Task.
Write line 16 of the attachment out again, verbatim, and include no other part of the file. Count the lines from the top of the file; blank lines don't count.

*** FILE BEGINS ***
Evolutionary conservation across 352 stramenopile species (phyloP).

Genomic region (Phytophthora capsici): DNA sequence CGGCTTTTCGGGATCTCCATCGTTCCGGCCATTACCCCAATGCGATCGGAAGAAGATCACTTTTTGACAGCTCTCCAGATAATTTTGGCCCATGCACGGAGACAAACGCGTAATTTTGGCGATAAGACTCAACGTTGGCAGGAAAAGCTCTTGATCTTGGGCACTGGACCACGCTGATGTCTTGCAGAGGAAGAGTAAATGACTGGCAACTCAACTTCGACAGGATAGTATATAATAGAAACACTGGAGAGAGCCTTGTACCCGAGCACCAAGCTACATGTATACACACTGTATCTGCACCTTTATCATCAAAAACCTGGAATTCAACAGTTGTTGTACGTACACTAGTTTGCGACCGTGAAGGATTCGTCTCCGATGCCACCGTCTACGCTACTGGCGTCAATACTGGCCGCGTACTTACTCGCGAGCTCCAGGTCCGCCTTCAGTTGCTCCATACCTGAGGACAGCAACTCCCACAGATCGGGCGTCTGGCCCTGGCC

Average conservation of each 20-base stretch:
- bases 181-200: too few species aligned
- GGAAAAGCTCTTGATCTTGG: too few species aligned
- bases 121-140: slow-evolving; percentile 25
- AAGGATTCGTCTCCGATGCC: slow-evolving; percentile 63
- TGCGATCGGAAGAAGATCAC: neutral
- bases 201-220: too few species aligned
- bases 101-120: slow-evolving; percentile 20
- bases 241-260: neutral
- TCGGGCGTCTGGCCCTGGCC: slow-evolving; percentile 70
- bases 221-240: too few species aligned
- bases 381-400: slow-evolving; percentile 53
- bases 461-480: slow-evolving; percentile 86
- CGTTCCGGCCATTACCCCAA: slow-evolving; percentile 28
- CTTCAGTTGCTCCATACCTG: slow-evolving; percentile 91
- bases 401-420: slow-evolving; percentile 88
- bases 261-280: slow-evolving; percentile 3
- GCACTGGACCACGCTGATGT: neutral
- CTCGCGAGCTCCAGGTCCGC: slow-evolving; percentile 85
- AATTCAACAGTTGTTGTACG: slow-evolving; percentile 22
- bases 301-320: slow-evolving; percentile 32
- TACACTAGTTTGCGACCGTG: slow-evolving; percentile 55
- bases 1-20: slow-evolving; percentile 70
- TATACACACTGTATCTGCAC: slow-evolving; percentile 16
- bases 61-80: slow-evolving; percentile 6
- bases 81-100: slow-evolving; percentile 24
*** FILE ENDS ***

- CGTTCCGGCCATTACCCCAA: slow-evolving; percentile 28